According to experts, the Tequesta woman was accustomed to the life on the Pine Islands about 2,000 years back. She could have been a skilled weaver and knew how to prepare smoked fish. The woman might have also hunted and fished from her canoe. The area where the remains were discovered were actually surrounded by the Everglades that stretched as far as Fort Lauderdale and Davie.

In the 1980s, three intact skeletons were discovered in the area. The latest archaeological dig is considered as one of the oldest recovered skeletons and among the best preserved ones.

‘SCALP EM!’ Racist T-shirt for Sale After Florida State BCS Victory

Simon Moya-Smith, 1/14/14, Indian Country Today Media Network

Unauthorized fan merchandise surfaced on the web recently after the Florida State University Seminoles defeated the Auburn University Tigers at the BCS Championship last week.

Among the bevy of fan merch, one specific T-shirt has FSU officials rushing to see that it is discontinued.

The T-shirt, marketed as a “Florida State University 2013 National Champs Vintage Tee,” and manufactured by, has the words, ‘SCALP ‘EM!,’ emblazoned across the chest. Below the text is an arrow and tomahawk.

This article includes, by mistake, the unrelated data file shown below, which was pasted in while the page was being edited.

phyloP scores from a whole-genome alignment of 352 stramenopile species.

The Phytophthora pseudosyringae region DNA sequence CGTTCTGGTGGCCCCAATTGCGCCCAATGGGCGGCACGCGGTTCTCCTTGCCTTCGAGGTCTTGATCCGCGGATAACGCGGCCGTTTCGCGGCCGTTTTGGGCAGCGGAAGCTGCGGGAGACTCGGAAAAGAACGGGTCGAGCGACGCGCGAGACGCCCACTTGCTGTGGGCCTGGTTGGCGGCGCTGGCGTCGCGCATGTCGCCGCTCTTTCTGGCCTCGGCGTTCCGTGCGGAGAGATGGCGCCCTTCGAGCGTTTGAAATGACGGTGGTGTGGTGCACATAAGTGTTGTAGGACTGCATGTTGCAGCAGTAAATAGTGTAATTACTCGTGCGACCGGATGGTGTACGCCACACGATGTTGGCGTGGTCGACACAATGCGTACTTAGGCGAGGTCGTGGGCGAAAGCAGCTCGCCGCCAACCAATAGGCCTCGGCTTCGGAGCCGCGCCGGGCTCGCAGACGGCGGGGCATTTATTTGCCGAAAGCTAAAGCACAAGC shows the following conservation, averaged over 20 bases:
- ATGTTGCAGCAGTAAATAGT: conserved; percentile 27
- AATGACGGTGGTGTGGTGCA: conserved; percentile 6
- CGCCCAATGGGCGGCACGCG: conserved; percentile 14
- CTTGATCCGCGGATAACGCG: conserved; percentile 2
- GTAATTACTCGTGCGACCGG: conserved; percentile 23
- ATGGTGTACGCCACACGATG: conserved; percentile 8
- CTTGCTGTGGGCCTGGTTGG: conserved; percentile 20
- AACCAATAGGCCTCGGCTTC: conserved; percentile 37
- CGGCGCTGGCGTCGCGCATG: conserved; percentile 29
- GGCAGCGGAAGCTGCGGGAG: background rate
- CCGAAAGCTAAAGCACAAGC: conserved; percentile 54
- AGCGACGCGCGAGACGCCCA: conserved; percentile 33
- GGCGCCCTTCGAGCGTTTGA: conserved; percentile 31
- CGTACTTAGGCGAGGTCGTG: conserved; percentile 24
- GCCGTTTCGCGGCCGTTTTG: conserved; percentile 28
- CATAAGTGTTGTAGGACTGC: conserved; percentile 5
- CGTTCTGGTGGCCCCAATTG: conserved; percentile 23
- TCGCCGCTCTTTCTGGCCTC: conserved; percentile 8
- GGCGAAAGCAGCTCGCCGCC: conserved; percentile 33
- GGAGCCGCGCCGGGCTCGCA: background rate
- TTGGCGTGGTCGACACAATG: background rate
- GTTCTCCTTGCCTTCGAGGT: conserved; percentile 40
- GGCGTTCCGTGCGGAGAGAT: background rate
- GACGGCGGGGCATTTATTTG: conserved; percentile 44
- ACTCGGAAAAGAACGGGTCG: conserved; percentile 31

Liz Maryanski, vice president for university relations, told Indian Country Today that on January 10, FSU officials began measures for an “emergency cease and desist” of all sales of the offensive T-shirt.

“We would never license that shirt,” Maryanski said. “That term is extremely derogatory and it’s offensive.”

Maryanski said that during such infringement issues, FSU employs a third party company, Collegiate Licensing, to address the matter. The company will then contact the unlicensed vendor directly, she said.

“Generally, they act very quickly,” she said.

Maryanski said that even if infringement were not an issue, FSU would work diligently to see that the T-shirt is eliminated.

“This is an infringement issue, but even it wasn’t, we would do everything in our power to shut it down,” she said.

Maryanski also said that FSU is “honored” to be able to use the Seminole name and is “very protective” of it.

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Gary Bitner, spokesman for the Seminole Tribe of Florida, told Indian Country Today that the tribe is confident that FSU will make sure the shirt is discontinued.

“They (FSU) move quickly and effectively to do what needs to be done,” Bitner said, adding that the tee is a “terrible shirt.”

“It’s too bad that in 2014 we still see this kind of image and stereotypical presentation,” he said.